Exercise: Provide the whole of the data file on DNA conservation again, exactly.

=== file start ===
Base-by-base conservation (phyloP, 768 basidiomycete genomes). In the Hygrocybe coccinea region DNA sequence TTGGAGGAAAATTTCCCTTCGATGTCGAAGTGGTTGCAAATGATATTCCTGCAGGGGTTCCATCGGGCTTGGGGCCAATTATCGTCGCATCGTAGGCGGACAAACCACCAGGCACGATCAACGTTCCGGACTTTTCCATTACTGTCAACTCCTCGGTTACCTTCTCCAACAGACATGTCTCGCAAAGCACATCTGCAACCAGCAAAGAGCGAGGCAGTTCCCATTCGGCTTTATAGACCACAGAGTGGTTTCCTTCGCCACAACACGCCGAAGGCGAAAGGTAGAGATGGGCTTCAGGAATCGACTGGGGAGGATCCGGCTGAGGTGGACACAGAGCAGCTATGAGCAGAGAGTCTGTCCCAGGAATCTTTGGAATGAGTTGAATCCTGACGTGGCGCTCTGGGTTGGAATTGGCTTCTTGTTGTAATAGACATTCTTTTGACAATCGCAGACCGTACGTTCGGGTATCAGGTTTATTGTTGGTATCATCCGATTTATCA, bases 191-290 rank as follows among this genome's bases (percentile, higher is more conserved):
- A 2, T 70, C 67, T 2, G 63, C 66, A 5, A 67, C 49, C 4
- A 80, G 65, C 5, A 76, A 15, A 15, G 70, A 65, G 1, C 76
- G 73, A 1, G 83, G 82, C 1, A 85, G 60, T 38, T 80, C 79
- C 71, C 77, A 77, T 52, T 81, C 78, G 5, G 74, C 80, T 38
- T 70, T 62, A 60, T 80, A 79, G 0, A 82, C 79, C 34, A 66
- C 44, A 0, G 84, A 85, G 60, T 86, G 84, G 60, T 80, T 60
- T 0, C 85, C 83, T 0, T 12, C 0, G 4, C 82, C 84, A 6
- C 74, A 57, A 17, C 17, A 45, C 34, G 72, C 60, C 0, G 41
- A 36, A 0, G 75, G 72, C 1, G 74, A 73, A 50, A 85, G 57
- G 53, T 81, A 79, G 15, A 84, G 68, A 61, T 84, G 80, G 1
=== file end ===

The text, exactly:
Base-by-base conservation (phyloP, 768 basidiomycete genomes). In the Hygrocybe coccinea region DNA sequence TTGGAGGAAAATTTCCCTTCGATGTCGAAGTGGTTGCAAATGATATTCCTGCAGGGGTTCCATCGGGCTTGGGGCCAATTATCGTCGCATCGTAGGCGGACAAACCACCAGGCACGATCAACGTTCCGGACTTTTCCATTACTGTCAACTCCTCGGTTACCTTCTCCAACAGACATGTCTCGCAAAGCACATCTGCAACCAGCAAAGAGCGAGGCAGTTCCCATTCGGCTTTATAGACCACAGAGTGGTTTCCTTCGCCACAACACGCCGAAGGCGAAAGGTAGAGATGGGCTTCAGGAATCGACTGGGGAGGATCCGGCTGAGGTGGACACAGAGCAGCTATGAGCAGAGAGTCTGTCCCAGGAATCTTTGGAATGAGTTGAATCCTGACGTGGCGCTCTGGGTTGGAATTGGCTTCTTGTTGTAATAGACATTCTTTTGACAATCGCAGACCGTACGTTCGGGTATCAGGTTTATTGTTGGTATCATCCGATTTATCA, bases 191-290 rank as follows among this genome's bases (percentile, higher is more conserved):
- A 2, T 70, C 67, T 2, G 63, C 66, A 5, A 67, C 49, C 4
- A 80, G 65, C 5, A 76, A 15, A 15, G 70, A 65, G 1, C 76
- G 73, A 1, G 83, G 82, C 1, A 85, G 60, T 38, T 80, C 79
- C 71, C 77, A 77, T 52, T 81, C 78, G 5, G 74, C 80, T 38
- T 70, T 62, A 60, T 80, A 79, G 0, A 82, C 79, C 34, A 66
- C 44, A 0, G 84, A 85, G 60, T 86, G 84, G 60, T 80, T 60
- T 0, C 85, C 83, T 0, T 12, C 0, G 4, C 82, C 84, A 6
- C 74, A 57, A 17, C 17, A 45, C 34, G 72, C 60, C 0, G 41
- A 36, A 0, G 75, G 72, C 1, G 74, A 73, A 50, A 85, G 57
- G 53, T 81, A 79, G 15, A 84, G 68, A 61, T 84, G 80, G 1